Bath Priory Restaurant Review, October 2010

Posted on: October 10th, 2010 by Simon Carter & Daniel Darwood

Sam Moody Chef

Sam Moody (aobve) has been head chef for over a year, having worked under Steve Crane, his predecessor. With four and a half years’ experience at Gidleigh Park under Michael Caines, the two Michelin starred chef who is also Executive Head Chef at Bath Priory, Sam‘s talent and skills will be deployed to good effect.

His time at Gidleigh Park taught Sam the importance of clarity of taste and balance of flavour. A chef, he claims, should be organized, disciplined and needs to create a stable team in the kitchen. But he must also know his limitations. Sam’s a la carte menu of five each of starters, mains and desserts is a wide enough to ensure consistent quality and demonstrate his range, without overstretching his abilities. He also offers two tasting menus. With seasonally changing dishes, he benefits from the excellent organic produce of the West Country.

Although a protégé of Michael Caines, Sam is by no means in his shadow; they collaborate over dishes and enjoy the cross fertilization of ideas.

Guests have an embarrassment of choice between the carte, and two tasting menus The Classic tasting menu, chosen on the night of my visit, fully demonstrated Sam’s high level skills and creativity. Also impressive was the way in which the Head Sommelier quickly but in a highly informed way, chose a flight of matching wines. This showed expert mastery of his craft.

Brixham Scallop gently caramelized and retaining its succulence – came with a bacon veloute. This amuse bouche could be seen as a playful interpretation of the classic dish of English scallops with bacon.

(Wine: Verdelflo, Herdade Do Esporao –Allgntej, Portugal, 2008)

Foie gras terrine was a superior version of this often badly prepared dish. Properly marinated and seasoned, the result was rich, intense and melting, doing full justice to this expensive ingredient. Madeira jelly gave a subtle sweetness, whilst green bean and truffle salad added crunch and a heady, but not overpowering, earthy fragrance

(Wine: Pinot Gris, Calcarie-Zind – Hombrech, Alsace, France, 2007)

A fillet of Sea bass was well timed to preserve maximum flavour. The pak choi added crispness, whilst the parsnip and ginger puree garnish and chicken and vanilla jus gave a sweet and savoury note without being overpowering.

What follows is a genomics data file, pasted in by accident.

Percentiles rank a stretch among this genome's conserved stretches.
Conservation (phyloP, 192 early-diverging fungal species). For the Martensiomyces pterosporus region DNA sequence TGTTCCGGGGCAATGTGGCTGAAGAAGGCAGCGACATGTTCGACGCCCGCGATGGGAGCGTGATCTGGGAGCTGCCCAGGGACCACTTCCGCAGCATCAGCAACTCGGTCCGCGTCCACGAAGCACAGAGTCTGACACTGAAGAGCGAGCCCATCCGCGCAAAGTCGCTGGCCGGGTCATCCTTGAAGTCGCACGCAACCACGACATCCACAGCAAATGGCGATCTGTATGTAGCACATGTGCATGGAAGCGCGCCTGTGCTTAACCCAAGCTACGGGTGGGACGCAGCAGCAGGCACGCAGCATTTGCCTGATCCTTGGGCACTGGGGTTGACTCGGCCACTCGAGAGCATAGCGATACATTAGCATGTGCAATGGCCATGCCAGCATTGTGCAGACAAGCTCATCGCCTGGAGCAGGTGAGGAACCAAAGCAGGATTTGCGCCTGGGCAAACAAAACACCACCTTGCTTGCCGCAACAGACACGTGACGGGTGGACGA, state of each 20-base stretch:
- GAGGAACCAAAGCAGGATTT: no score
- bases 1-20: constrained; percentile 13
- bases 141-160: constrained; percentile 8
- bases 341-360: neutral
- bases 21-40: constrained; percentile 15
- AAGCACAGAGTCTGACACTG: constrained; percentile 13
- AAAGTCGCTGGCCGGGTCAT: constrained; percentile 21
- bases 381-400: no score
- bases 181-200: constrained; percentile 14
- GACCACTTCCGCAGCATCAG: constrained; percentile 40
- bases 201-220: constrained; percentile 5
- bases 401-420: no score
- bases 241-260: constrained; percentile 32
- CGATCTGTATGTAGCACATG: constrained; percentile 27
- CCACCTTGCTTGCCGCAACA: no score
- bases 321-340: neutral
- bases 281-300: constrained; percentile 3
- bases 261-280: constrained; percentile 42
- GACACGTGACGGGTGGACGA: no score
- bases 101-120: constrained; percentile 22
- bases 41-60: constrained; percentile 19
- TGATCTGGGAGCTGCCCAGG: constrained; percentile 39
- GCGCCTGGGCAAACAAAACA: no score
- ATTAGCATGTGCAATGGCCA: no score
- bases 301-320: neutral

(Wine: Riesling Kabinet Piesporter. Goldtropfchen, Vereinigte Hospitien, Mosel, Germany 2006)

The Hinton estate beef main course was a tour de force of precise cooking, harmony of tastes and balance of textures. The medium rare fillet was garnished with a tangy mustard remoulade, wafer thin Pommes Anna crisp –welcome, but rarely seen nowadays – wilted (but not watery!) spinach, and sweet glazed shallots. The classic red wine reduction and a generous portion of earthy wild mushroom ragout brought the dish together, helping to make it extra special.

(Wine: Sassicaia Tenuta San Guido, Tuscany, Italy, 2002)

The selection from the impressive board of French and English cheeses supplied by Paxton and Whitfield and Premier Cheeses, came in perfect condition and temperature. Little Wallop from Somerset and Sherham Rustic from Devon reflected the excellent use the kitchen makes of prime quality local ingredients. This was the first time I had encountered advice on what bread – three different slices were provided – to eat with which cheese. For instance the balance of sweet fig bread with salty Forme d’Ambert worked well.

(Wine: Port LBV Quinta Do Portal, 2003)

An exotic fruit salad of crystalline pineapple and passion fruit sorbet provided the ideal pre dessert palate cleanser.

Finally, chocolate desserts always provide the acid test for the pastry section, and here it passed with flying colours. The Chocolate orange confit mousse and chocolate ice cream were properly rich and indulgent, their richness offset by a gently sharp orange sorbet.

(Wine: Ice cuvee, Peller Estate, Niagara, Canada.)

Good coffee and petit fours, taken in the drawing room, completed a superb meal prepared by an excellent chef.

Other aspects were also first rate. In the restaurant itself, large round tables with linen drapery are well spaced, the room the long, spacious room being lit with wall lamps and spotlighting. The efficient, friendly and well timed service, was overseen by the charming manager, Akim Korner.

 Sam Moody is clearly a chef in full control of his kitchen, producing an excellent classical repertoire. A trip is essential to sample other features from the carte and the chef’s tasting menu. Sam’s cooking is clearly of Michelin Star quality, and there can be little doubt that he will soon emulate his mentor in being recognized at this level.